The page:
The percentage of cases in which the physician reported denying the request for reasons "external" to the patient (restrictive institutional policy, personal objections, or fear of legal consequences) declined from 23.4% in 2007 to 2.0% in 2013 (P = .003).
"These increases reflect continuing attitudinal and cultural shifts," Dierickx and her colleagues explain. "Values of autonomy and self-determination have become more prominent, and acceptance of euthanasia continues to increase in the population at large."
"In our opinion, physicians, as part of the overall society, share this overarching perspective, which may in part explain their greater willingness to grant euthanasia requests," they add.
In their commentary, Drs Lerner and Caplan point out that in Belgium, physical suffering without prospect of improvement was the most common reason given for granting euthanasia but, as in the Netherlands, "there are worrisome trends."
"Applicants were allowed to list tiredness of life in their requests in 2013 (but not in 2007), and the fastest-growing populations receiving euthanasia include those potentially vulnerable to discrimination and stigma, such as women, people older than 80 years, those with less educational attainment, and nursing home residents," they write.
Although both studies were well done, there are gaps, the editorialists note. For example, both lack any descriptions of specific cases, which makes it difficult to know exactly what the physical and psychological suffering of the individuals in question actually looked like.
"Similarly, we do not know what those who identified themselves as lonely or tired of living were experiencing," they note. "Had they and their physicians exhausted all options that might have restored some of their happiness? Could and should public policy do more for them?"
The euthanasia practices is these two countries are unlikely to become a reality in the United States, but the rapidly aging population demanding this type of service "should give us pause," Drs Lerner and Caplan emphasize.
"There are numerous groups that are potentially vulnerable to abuses waiting at the end of the slippery slope — the elderly, the disabled, the poor, minorities, and people with psychiatric impairments," they conclude. "When a society does poorly in the alleviation of suffering, it should be careful not to slide into trouble. Instead, it should fix its real problems."
It is doubtful that euthanasia will ever get a foothold in the United States, but these data are still relevant, Dr Lerner explained. There has been a lot of interest in assisted dying, and many states are looking at legislation, he pointed out. In addition, there appears to be a shift in attitude in the general population. A recent Gallup poll reported that 68% of Americans believe physicians should be legally allowed to help terminally ill patients to commit suicide, which is up 10 percentage points from 2014.
There is also some evidence that American doctors are becoming less opposed to assisted suicide. In a Medscape survey of more than 21,000 doctors (17,000 American and 4000 European physicians) conducted in 2014, 54% stated that they would "support the patient's decision to end their life," provided that "there is no shred of doubt that the disease is incurable and terminal."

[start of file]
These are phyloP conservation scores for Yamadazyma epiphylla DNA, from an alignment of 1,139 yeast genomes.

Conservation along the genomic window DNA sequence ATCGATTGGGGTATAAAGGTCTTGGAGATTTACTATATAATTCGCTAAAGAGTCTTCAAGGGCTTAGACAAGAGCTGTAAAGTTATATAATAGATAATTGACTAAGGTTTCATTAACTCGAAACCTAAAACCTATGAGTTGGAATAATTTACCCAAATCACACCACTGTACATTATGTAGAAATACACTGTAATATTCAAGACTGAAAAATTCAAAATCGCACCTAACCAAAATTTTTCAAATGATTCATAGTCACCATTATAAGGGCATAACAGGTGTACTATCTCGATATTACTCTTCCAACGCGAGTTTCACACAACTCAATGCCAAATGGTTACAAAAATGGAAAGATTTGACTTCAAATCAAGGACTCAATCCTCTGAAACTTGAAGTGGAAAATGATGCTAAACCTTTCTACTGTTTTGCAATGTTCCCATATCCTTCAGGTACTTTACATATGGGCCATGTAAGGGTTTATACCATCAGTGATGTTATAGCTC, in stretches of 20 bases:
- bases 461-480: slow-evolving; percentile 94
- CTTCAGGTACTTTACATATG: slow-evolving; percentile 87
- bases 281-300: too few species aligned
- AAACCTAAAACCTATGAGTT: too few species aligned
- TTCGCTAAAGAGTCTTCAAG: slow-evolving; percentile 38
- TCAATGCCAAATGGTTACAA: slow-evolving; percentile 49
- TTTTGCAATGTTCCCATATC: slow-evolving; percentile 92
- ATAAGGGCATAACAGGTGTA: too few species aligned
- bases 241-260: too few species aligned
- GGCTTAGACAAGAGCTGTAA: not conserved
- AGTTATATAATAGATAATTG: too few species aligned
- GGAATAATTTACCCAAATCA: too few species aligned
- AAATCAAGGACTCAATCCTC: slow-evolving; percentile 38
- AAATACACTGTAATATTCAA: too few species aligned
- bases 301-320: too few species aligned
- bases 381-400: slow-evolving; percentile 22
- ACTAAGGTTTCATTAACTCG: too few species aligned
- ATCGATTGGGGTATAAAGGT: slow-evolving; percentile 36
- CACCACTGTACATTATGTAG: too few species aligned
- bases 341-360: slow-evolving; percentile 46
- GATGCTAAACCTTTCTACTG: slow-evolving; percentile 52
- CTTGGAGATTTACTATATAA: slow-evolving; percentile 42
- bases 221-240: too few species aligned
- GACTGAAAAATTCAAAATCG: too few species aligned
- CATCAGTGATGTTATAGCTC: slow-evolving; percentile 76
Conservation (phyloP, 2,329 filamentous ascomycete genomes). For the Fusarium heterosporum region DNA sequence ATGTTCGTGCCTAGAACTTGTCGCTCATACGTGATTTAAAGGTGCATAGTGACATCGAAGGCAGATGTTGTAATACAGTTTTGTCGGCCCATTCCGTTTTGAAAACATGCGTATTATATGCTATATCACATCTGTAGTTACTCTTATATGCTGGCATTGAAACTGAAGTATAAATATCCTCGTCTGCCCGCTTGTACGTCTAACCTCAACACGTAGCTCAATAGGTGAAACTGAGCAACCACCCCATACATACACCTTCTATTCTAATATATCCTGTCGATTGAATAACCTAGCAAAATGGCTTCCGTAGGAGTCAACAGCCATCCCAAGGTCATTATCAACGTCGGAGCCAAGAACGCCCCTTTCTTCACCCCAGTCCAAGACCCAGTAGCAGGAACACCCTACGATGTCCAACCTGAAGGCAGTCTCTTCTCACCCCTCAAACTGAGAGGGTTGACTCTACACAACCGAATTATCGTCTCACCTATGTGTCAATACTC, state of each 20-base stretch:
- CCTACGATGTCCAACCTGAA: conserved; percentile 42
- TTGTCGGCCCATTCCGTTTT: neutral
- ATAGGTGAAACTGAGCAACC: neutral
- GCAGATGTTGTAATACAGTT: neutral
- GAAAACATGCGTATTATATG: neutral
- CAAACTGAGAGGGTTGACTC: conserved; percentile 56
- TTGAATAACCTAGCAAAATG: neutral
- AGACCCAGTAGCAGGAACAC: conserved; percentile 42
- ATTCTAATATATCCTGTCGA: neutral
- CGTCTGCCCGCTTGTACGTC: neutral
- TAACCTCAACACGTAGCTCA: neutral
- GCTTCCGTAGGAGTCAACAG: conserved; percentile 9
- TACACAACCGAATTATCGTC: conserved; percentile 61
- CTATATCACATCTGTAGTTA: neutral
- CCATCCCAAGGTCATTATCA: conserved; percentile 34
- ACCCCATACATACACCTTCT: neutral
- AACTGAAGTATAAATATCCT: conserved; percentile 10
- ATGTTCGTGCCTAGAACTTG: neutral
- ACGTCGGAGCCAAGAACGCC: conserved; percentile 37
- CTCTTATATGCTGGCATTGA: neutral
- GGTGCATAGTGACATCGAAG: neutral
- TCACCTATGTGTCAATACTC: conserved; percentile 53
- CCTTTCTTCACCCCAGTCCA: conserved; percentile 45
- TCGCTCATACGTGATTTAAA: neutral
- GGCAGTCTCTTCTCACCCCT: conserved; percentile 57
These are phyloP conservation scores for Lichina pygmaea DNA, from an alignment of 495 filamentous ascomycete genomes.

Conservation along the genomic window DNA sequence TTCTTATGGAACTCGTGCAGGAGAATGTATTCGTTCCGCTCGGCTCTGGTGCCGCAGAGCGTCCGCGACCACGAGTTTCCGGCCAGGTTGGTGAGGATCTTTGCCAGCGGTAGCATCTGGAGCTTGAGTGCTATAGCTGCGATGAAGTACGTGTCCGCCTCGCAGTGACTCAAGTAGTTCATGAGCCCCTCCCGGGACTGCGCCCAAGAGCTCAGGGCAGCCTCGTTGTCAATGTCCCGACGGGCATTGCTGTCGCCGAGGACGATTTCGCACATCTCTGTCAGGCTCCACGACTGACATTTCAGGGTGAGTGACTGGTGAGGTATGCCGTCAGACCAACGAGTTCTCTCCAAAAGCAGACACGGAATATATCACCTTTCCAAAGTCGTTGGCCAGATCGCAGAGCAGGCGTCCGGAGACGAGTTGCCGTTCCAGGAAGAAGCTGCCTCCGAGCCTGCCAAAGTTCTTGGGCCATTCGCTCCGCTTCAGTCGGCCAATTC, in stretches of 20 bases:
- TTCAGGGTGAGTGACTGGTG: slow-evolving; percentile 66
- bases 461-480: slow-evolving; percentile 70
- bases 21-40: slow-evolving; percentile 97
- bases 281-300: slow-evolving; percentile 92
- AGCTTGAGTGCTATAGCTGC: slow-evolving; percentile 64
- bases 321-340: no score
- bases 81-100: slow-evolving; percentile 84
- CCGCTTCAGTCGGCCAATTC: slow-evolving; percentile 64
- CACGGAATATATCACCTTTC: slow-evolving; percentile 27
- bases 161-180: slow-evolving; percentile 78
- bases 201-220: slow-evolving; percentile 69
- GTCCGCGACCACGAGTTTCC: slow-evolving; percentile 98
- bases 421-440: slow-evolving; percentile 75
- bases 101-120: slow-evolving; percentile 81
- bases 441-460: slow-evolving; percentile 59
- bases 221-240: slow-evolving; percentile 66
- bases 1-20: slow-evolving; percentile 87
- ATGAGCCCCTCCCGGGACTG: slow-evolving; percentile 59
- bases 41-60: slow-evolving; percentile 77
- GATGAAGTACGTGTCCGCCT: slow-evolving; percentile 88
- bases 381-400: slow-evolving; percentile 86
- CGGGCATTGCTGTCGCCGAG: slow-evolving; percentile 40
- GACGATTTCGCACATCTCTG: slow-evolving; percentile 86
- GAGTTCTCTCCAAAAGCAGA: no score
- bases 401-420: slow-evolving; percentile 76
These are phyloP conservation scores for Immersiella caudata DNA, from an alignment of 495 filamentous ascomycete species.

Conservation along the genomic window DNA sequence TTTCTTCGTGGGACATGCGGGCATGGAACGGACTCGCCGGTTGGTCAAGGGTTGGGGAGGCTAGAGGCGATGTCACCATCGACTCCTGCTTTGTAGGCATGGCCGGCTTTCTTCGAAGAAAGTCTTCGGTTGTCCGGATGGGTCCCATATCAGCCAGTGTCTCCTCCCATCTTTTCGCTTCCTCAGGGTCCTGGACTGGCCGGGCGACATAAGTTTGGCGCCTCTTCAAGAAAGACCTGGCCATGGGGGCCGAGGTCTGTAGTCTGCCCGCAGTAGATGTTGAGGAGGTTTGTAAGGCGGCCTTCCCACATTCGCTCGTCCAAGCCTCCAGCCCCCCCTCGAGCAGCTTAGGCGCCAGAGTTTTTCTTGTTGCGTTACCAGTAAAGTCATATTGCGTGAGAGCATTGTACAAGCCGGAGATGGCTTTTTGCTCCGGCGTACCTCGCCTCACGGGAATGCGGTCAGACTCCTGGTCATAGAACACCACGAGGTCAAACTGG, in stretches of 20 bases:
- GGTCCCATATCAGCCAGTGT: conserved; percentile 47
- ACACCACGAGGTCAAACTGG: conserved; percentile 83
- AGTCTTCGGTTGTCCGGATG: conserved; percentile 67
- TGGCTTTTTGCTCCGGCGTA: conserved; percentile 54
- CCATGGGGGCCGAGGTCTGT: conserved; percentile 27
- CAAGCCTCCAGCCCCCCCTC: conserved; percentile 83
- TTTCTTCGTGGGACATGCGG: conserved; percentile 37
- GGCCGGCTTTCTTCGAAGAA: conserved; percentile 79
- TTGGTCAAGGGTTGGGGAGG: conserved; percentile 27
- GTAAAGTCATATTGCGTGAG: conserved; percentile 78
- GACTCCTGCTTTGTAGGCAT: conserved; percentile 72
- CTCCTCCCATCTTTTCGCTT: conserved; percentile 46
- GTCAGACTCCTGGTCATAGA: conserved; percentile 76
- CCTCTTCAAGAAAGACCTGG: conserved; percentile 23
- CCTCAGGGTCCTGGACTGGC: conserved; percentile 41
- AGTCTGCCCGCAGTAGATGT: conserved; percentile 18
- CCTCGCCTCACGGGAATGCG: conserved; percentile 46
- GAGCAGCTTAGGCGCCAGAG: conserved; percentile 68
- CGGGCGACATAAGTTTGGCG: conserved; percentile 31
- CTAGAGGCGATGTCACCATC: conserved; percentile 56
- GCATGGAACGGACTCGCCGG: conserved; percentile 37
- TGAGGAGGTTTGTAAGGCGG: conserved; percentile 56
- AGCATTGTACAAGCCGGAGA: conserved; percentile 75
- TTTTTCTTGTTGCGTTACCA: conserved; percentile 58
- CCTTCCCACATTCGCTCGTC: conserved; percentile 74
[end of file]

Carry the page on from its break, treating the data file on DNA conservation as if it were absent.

This is an increase from 2010, when 46% of physicians surveyed felt that it should be allowed.
"There are safeguards, and there hasn't been a huge jump in these requests in the United States," said Dr Lerner. "But in these studies, terms like being tired of life and psychological suffering are always the sort of things we need to keep an eye on. We want to help people and we want to end suffering when it's appropriate, but we don't want to replace efforts to alleviate suffering with pills and injections."
In 2013, researchers from the Seattle Cancer Care Alliance, after the implementation of its Death With Dignity program, reported that over almost 3 years, 114 patients had enquired about the program, and 40 patients (35%) actually received a prescription for a lethal dose of secobarbital. Even then, only 24 patients (60%) ended up taking the medication. Qualitatively, patients and families were grateful to receive the lethal prescription, whether it was used or not, they pointed out.
"I would say the lesson learned from the Seattle experience is that our mission hasn't changed," lead author Elizabeth Trice Loggers, MD, PhD, medical director of palliative care at Seattle Cancer Care Alliance, told Medscape Medical News at the time the study was published. "Our primary goal and responsibility is to cure cancer. But when cure isn't possible, Death With Dignity can be offered as one small part of the broader array of high-quality end-of life options, which include palliative care and hospice.
The Dutch study was supported by the End-of-Life Clinic. The Belgian study was supported by a grant from the Agency for Innovation by Science and Technology. Ms Snijdewind reported receiving financial support from the End-of-Life Clinic for the submitted work. Dr Lerner and Dr Caplan have disclosed no relevant financial relationships.
JAMA Intern Med. Published online August 10, 2015. Commentary, Dutch study, Belgian study
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Cite this: Physician-Assisted Dying: Compassion or a Slippery Slope? - Medscape - Aug 13, 2015.